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Phil LeBeau

CNBC Auto and Airline Industry Reporter

Phil LeBeau is a CNBC auto and airline industry reporter based at the network's Chicago bureau. He is also editor of the Behind the Wheel section on CNBC.com.

LeBeau has reported one-hour documentaries for the network, including "Dreamliner: Inside the World's Most Anticipated Airplane," "Ford: Rebuilding an American Icon" and "Saving General Motors" and "Failure to Recall: Investigating GM."

Prior to joining CNBC, LeBeau served as a media relations specialist for Van Kampen Funds in Oak Brook Terrace, Ill., and was instrumental in implementing an initiative to communicate the company's mutual fund and investment practices to the public and the press. While at Van Kampen, LeBeau held a Series 6 license.

Previously, he held general assignment reporting positions at KCNC-TV, the CBS affiliate in Denver, and KAKE-TV, the ABC affiliate in Wichita, Kan. LeBeau began his career as a field producer at WCCO-TV in Minneapolis, where he wrote, produced and researched consumer stories. He graduated from the University of Missouri-Columbia School of Journalism with a bachelor's degree in journalism and broadcasting.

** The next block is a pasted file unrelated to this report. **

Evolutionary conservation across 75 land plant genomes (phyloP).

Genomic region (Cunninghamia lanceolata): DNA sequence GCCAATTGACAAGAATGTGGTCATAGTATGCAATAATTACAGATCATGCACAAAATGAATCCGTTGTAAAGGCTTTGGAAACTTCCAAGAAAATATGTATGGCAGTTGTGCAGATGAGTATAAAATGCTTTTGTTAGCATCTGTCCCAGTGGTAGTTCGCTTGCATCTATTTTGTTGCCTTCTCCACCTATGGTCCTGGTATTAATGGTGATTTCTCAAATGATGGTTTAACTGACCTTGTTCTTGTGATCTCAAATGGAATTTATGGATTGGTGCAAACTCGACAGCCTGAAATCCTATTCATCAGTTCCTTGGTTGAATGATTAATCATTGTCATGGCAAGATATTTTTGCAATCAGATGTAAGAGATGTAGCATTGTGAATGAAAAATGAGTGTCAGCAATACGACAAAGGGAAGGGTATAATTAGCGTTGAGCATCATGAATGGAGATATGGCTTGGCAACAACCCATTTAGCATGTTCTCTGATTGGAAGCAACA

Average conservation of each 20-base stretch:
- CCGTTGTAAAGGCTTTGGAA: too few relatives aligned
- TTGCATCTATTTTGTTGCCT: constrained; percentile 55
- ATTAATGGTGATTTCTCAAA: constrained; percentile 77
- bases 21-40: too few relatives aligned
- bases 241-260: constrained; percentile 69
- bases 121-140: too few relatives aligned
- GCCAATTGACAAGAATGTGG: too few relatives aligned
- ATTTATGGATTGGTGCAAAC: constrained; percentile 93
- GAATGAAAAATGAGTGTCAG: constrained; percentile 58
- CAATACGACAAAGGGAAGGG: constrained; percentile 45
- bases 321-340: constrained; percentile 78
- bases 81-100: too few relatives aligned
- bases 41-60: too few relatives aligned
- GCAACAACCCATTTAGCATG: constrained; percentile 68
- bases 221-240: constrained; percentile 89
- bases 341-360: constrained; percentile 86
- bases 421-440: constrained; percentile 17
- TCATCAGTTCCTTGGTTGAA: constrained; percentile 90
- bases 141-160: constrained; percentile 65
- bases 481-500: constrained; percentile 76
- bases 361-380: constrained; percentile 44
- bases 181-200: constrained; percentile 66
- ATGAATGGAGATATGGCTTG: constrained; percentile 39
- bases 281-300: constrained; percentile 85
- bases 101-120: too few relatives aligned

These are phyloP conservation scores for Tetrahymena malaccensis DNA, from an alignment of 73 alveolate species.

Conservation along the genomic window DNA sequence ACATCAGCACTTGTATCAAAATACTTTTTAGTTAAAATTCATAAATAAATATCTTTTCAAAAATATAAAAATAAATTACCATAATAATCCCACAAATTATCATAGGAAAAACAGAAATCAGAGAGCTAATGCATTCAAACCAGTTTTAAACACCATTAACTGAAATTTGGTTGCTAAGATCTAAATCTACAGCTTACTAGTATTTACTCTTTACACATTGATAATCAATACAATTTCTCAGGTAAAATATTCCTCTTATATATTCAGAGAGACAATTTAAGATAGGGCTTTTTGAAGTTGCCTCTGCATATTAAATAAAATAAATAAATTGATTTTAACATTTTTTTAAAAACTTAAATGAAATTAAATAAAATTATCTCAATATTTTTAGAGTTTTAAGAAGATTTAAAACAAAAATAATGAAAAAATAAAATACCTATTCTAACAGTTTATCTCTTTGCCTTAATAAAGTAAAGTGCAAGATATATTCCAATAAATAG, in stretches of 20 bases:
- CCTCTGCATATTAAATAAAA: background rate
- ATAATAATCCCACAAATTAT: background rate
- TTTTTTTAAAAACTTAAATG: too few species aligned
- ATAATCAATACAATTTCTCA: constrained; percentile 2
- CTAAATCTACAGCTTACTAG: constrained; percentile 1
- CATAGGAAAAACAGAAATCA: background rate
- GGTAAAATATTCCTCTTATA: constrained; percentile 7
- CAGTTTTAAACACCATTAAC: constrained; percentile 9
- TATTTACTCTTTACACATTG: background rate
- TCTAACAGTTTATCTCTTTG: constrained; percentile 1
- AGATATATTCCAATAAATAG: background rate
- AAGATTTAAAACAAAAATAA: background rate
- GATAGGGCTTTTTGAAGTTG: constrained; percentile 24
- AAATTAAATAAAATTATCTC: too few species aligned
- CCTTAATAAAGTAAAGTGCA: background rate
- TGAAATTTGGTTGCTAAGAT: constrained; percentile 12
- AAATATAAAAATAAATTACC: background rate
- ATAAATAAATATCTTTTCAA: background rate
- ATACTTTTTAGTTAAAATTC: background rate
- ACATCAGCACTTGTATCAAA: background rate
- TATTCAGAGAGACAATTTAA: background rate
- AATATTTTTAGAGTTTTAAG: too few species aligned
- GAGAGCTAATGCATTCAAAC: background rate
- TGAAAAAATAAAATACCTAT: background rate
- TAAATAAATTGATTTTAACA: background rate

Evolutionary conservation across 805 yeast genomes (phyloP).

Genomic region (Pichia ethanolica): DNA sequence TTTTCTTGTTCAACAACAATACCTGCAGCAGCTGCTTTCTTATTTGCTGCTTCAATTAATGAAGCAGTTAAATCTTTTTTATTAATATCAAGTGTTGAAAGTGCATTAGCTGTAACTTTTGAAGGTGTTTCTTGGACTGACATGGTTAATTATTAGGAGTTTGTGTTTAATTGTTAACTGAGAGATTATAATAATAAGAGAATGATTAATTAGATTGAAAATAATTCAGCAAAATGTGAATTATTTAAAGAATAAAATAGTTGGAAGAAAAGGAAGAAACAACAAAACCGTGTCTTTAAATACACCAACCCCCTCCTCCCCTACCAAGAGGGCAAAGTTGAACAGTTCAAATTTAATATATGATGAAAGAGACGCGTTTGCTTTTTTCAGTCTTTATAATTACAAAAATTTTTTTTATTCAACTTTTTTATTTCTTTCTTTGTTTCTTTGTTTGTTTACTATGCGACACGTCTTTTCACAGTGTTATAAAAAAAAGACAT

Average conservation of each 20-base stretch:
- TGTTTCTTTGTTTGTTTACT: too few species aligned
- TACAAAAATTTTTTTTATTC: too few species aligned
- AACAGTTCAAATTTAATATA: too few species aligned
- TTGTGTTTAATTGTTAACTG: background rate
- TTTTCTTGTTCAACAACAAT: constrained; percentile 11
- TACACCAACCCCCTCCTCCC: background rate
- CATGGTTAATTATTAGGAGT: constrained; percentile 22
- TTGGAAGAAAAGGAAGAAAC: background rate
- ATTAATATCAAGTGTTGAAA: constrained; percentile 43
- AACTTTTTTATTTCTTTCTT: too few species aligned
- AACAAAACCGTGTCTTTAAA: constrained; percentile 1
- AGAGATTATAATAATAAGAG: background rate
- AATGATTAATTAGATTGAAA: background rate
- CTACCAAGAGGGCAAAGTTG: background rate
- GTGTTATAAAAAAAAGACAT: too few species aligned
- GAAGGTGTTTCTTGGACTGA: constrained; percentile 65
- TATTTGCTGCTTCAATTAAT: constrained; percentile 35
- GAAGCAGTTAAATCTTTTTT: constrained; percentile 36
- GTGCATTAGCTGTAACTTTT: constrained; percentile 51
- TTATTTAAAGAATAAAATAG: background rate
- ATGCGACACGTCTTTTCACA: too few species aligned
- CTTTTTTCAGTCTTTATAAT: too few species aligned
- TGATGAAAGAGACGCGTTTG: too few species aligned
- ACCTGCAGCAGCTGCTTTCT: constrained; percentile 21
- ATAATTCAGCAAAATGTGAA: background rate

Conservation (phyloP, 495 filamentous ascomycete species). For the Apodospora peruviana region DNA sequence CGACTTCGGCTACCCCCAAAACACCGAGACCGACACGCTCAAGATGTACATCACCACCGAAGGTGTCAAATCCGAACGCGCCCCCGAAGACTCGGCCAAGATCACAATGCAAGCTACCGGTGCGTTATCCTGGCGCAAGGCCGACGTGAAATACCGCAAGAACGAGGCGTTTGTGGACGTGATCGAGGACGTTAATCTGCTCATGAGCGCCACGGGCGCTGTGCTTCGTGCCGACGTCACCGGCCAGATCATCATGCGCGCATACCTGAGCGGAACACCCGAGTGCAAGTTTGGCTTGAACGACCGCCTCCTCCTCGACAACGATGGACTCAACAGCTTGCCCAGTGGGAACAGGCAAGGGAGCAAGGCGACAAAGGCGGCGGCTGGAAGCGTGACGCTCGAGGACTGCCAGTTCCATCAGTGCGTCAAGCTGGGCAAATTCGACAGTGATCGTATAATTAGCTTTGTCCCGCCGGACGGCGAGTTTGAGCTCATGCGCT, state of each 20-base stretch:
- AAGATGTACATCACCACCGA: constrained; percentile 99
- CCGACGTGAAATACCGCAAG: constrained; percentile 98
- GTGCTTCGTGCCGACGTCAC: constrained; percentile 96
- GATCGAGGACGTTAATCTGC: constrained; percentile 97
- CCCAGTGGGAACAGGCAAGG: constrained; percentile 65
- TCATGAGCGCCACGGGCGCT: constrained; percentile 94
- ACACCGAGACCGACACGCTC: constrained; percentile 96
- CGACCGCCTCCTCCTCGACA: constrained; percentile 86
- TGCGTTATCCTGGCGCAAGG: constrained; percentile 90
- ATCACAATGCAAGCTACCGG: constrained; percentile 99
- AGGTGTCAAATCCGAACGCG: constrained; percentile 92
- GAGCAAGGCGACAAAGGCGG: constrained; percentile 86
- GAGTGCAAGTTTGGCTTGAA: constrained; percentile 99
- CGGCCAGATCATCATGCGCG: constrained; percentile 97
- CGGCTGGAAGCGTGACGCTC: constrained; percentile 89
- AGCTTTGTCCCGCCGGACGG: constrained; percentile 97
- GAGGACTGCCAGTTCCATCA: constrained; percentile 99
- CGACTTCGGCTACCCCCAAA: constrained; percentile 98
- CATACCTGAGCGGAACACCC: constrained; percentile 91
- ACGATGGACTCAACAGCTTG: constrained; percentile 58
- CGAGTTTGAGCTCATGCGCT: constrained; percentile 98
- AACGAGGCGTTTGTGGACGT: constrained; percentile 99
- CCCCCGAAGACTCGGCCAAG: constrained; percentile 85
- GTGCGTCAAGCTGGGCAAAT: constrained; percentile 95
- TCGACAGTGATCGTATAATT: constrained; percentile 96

Follow Phil LeBeau on Twitter @Lebeaucarnews.

More

  • Toyota Shows No Signs of Slowing Tuesday, 4 May 2010 | 10:43 AM ET
    Toyota Dealership

    It is hard to imagine an auto company going through a more challenging start of the year than Toyota. And yet, April auto sales show the company is weathering the storm far better than most expected.

  • Lutz Leaves GM and a Legacy Friday, 30 Apr 2010 | 9:52 AM ET
    Bob Lutz

    Of all the auto executives I have covered, GM Vice Chairman Bob Lutz may be the one who generates the most spirited response from viewers and readers. His fans love him. Critics think he gets too much praise.

  • Would You Bet Against Ford? Thursday, 29 Apr 2010 | 11:26 AM ET
    Ford truck grille

    There's an interesting choice facing Ford investors right now. Sell some stock and take profits after a spectacular run-up in the last year, or hang on and bet that Alan Mulally and company can prove Wall Street wrong again and outperform expectations, pushing the stock even higher.

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